Tiny talkers make signs

I’ve done my share of singing nursery rhymes and miming out the actions in the time-honoured tradition of toddler groups.

Monday, 10th October 2011, 5:30 pm

The Wheels on the Bus, Incey Wincey Spider...I could probably still do the actions now if I tried.

But now a new Gainsborough group is taking it one step further by teaching babies and children proper sign language as they sing.

Kelly Hamilton, 32, is qualified in British Sign Language and has set up a Tiny Talk class at Morton village hall.

The mum-of-one, who lives near Lincoln but comes from Gainsborough originally, says the use of sign language helps very young children to communicate before they can speak.

Kelly takes her own 11-month-old son Seth to the sessions which last for an hour, half of hour of which is spent in singing and signing.

She said: “I know it works because I spent ages showing Seth the sign for milk and now, just before bedtime when he wants his milk, he will do the sign himself.”

“Children who haven’t yet learn to talk can get very frustrated at not being able to communicate what they want, and parents can get frustrated at not knowing what it is the child is trying to tell them.”

“We always say the word as we sign it so it promotes speech as well.”

Kelly said she decided to learn sign language as a hobby and because she thought it was a useful skill to have.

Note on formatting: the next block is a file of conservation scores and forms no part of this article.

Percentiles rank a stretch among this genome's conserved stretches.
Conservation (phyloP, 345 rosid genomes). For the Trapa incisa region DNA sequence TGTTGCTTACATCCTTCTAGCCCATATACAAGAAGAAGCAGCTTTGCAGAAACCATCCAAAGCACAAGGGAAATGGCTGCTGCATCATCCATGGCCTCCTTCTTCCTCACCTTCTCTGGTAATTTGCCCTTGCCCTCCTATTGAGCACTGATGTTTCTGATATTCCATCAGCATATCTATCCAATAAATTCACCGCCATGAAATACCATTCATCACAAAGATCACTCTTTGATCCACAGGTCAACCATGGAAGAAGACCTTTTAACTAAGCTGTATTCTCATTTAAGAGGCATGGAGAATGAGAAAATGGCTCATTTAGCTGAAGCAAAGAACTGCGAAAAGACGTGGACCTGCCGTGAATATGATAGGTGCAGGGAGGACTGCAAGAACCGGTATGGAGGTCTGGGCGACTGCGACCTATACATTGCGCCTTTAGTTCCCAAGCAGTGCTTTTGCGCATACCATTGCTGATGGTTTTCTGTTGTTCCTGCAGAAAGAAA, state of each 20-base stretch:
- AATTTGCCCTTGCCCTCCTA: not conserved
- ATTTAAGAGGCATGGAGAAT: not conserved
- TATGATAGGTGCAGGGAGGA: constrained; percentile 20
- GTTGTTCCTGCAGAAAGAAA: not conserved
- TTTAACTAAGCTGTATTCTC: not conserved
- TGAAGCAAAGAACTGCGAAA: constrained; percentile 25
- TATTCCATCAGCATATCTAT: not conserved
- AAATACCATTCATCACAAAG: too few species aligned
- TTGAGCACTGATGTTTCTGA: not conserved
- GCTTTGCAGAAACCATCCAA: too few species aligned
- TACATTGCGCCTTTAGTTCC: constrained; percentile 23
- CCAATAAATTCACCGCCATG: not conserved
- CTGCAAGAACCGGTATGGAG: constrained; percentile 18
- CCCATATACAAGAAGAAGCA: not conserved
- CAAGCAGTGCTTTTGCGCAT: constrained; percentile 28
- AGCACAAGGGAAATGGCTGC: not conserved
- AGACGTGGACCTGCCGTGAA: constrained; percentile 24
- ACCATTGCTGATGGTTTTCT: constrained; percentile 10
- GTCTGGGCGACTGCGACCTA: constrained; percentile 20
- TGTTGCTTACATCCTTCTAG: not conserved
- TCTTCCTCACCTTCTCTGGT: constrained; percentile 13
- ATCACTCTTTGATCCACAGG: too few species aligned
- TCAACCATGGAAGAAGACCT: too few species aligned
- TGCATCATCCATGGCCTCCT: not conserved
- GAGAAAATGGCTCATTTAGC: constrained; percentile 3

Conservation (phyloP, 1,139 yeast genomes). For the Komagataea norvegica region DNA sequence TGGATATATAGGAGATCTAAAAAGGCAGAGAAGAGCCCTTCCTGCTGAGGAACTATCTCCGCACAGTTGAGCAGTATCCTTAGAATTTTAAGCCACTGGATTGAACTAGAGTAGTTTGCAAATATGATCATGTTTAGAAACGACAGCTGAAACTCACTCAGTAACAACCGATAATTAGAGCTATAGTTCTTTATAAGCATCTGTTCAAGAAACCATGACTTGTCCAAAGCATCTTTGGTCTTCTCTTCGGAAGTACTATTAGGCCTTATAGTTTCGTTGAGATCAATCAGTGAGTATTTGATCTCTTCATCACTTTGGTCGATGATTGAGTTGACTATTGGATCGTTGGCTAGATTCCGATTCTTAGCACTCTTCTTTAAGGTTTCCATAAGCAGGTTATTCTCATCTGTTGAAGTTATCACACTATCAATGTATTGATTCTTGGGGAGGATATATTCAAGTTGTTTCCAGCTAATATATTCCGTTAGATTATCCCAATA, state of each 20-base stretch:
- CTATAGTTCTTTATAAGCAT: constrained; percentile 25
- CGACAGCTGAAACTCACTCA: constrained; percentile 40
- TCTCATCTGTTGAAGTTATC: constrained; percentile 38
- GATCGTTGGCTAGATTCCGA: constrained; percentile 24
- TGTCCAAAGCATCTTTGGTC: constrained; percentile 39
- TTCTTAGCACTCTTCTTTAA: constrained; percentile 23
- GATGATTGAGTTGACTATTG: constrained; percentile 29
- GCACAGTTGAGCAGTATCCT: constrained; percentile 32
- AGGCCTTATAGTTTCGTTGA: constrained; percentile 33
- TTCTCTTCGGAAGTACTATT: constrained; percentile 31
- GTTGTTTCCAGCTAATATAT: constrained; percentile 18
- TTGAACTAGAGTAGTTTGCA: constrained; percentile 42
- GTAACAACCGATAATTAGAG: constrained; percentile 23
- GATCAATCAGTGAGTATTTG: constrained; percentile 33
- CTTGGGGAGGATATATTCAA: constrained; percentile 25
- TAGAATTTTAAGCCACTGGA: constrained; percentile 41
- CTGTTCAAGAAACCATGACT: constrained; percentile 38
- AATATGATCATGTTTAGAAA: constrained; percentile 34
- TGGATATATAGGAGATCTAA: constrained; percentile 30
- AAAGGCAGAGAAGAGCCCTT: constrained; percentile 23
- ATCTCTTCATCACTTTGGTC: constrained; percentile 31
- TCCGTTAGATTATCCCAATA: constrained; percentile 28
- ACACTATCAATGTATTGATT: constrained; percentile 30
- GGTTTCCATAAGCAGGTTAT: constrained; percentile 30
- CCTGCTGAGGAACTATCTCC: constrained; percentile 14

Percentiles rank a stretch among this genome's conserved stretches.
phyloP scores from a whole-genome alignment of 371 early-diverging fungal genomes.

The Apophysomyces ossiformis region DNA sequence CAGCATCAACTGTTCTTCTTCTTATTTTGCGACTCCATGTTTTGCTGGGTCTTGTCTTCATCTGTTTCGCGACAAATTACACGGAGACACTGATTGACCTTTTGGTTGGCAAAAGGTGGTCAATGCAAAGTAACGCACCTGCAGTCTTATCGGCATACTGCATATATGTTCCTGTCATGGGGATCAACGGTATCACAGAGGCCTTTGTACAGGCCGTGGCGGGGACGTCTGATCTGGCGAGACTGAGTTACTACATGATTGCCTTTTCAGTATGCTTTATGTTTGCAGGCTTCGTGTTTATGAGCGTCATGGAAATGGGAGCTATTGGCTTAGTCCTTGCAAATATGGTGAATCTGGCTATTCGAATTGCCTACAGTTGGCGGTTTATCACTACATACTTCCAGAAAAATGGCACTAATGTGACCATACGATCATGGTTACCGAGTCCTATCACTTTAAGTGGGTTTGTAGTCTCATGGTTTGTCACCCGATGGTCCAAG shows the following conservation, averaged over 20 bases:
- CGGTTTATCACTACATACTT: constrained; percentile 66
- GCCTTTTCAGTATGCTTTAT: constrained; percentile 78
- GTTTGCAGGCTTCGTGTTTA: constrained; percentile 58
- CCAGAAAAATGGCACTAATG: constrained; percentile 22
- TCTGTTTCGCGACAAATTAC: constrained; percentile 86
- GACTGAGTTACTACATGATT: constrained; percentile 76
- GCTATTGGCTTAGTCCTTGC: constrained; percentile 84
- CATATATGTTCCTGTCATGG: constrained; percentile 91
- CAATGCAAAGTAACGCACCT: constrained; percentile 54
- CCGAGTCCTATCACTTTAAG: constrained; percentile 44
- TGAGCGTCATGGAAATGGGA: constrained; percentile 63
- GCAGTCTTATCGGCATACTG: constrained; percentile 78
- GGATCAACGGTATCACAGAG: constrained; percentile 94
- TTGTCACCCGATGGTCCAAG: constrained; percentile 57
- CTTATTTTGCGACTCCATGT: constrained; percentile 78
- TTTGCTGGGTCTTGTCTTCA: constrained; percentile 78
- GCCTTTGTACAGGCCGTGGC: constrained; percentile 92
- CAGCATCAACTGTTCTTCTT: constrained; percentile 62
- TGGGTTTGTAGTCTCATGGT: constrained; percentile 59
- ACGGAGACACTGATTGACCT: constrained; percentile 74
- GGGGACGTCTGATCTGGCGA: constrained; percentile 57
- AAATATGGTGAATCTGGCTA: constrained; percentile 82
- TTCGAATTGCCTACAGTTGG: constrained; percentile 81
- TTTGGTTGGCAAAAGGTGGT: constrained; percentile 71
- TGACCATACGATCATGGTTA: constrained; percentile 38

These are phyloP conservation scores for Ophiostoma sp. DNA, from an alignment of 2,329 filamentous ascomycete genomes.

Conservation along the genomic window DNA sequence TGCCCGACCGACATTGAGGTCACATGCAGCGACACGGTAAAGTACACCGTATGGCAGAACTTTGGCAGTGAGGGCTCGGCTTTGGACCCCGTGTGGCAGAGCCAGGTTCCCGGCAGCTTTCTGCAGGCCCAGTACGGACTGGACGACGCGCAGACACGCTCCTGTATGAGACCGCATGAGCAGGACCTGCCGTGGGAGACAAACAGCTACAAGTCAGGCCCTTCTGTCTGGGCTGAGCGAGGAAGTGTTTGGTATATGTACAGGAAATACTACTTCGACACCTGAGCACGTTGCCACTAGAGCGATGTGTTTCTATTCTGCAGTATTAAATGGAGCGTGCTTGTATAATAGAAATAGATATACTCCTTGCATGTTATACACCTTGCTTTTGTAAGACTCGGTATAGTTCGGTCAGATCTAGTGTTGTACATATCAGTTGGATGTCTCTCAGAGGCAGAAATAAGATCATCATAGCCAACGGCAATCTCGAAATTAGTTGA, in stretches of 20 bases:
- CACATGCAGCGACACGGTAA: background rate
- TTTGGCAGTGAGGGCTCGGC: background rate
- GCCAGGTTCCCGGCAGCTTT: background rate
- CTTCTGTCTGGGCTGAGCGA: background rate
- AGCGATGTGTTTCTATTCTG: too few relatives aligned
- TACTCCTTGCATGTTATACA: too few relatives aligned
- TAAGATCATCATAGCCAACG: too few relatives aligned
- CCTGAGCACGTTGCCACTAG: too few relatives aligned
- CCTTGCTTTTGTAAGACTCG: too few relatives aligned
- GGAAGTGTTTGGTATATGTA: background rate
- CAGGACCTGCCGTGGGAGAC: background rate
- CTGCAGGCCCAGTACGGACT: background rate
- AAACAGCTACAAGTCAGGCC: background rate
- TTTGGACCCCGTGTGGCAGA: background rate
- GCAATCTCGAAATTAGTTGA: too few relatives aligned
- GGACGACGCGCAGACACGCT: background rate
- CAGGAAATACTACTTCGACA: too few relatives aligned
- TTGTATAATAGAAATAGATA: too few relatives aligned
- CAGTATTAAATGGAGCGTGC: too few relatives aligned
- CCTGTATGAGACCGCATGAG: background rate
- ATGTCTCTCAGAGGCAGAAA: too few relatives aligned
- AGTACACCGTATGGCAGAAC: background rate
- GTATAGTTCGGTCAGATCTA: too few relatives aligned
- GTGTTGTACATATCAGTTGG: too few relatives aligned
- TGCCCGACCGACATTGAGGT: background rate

“I love learning new things so I went to evening class to do it. I was working as a veterinary nurse before and was going to go into the police but then I discovered I was pregnant so that didn’t happen.”

“Then I heard about Tiny Talk and decided to buy a franchise to do classes in Lincoln and Gainsborough. It works really well because I can take Seth with me so I’m saving on childcare.”

Kelly’s sister Karen Currie, 30, of Gainsborough, is one of the regulars at the Morton sessions, along with her daughter Amber, 13 months.

Karen said: “Whenever I give her milk I always do the sign as well and that seems to calm her down because she knows what’s coming.”

“It’s nice when you don’t know what they want if they can sign for it. Like if you go to the park and they do the sign for duck, you know they are learning something and you’re doing them some good.”

Karen said her four-year-old daughter Madison also likes to join in when they are singing rhymes and signing.

Jo Frost, 39, travels from Lincoln to the Morton group because it fits in with her day off from work.

She takes her son Emmett, who at 14 weeks was the youngest in the class.

Jo said: “Everyone I spoke to who had done it before was really positive and said it helps with good communication skills. Emmett seems to enjoy it and he likes to stare at people. It’s a good way for me to meet other people with babies as well.”

Claire Peckham, 39, of Kexby, was there with her 11-month-old son Ollie Bear. She said: “It’s great that you can really communicate with your baby.”

“It will make it easier for him to tell me what he wants.”

Sessions are on Fridays at 2pm and cost £4. Kelly can be contacted on 07900 957715.